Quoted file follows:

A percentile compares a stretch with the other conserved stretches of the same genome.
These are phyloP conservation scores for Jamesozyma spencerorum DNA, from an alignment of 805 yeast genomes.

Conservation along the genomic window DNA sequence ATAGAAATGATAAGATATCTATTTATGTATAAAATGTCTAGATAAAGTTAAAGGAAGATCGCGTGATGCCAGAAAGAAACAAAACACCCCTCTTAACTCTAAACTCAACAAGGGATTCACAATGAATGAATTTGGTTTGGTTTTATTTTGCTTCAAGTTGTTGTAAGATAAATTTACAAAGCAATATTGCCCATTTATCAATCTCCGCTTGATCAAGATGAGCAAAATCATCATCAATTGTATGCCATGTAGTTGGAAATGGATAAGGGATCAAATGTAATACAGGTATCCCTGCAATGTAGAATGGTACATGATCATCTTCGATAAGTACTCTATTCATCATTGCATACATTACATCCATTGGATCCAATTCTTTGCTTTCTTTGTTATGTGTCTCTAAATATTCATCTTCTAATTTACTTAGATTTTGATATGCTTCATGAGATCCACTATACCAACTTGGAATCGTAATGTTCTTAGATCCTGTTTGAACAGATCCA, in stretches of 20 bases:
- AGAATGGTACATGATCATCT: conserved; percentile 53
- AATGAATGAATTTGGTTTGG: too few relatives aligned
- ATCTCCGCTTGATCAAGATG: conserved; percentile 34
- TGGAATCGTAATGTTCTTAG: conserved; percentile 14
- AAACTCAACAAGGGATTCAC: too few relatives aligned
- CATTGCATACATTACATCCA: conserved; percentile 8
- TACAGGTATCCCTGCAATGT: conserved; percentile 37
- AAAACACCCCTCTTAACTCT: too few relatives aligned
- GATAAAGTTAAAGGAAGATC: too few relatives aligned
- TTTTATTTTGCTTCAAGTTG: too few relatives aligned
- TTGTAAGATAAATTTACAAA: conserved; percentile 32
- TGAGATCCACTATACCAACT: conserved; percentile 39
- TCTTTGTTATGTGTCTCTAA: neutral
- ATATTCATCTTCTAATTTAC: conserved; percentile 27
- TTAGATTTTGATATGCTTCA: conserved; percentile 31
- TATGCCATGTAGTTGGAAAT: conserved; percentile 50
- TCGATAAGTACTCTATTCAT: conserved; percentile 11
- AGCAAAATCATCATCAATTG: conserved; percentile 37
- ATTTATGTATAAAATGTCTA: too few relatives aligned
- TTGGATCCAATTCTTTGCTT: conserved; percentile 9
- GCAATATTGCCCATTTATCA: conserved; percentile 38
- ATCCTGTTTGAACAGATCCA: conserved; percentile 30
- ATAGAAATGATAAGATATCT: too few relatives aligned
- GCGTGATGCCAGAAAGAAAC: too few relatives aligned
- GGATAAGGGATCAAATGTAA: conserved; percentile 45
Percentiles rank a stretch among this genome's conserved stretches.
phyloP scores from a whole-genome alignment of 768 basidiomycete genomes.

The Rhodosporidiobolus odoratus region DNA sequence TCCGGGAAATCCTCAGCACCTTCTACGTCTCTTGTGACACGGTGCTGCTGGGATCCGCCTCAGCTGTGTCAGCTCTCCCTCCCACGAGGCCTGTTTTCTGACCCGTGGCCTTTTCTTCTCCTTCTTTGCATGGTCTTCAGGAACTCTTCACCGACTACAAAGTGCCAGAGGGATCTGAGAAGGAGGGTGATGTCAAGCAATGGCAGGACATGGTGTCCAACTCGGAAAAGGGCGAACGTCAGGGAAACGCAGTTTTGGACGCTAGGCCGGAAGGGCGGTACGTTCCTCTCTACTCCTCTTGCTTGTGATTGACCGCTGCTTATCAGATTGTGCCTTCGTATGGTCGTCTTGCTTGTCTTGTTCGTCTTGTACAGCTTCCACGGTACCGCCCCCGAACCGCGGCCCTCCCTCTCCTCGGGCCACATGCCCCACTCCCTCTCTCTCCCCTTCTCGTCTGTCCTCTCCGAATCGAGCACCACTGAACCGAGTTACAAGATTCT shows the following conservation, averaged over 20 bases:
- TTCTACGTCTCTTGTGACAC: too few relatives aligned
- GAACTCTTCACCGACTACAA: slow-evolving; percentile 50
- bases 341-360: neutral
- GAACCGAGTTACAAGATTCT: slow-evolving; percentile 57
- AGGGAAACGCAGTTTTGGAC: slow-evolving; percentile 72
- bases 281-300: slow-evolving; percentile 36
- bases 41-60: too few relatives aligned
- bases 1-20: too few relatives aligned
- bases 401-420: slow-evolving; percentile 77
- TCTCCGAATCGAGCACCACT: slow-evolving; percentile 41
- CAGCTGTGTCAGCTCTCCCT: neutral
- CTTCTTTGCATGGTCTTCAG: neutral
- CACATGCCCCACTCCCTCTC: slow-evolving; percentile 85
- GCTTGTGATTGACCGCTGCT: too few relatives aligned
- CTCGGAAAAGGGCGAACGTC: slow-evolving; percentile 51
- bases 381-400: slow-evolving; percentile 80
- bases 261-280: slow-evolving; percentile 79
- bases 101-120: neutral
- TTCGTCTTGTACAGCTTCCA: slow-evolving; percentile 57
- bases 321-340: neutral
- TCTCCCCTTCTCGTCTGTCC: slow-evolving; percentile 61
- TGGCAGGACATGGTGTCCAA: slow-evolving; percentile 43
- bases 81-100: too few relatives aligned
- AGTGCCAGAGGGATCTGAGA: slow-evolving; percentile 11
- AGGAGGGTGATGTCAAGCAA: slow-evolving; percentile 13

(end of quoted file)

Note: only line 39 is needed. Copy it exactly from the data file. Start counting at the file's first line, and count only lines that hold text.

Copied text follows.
- bases 1-20: too few relatives aligned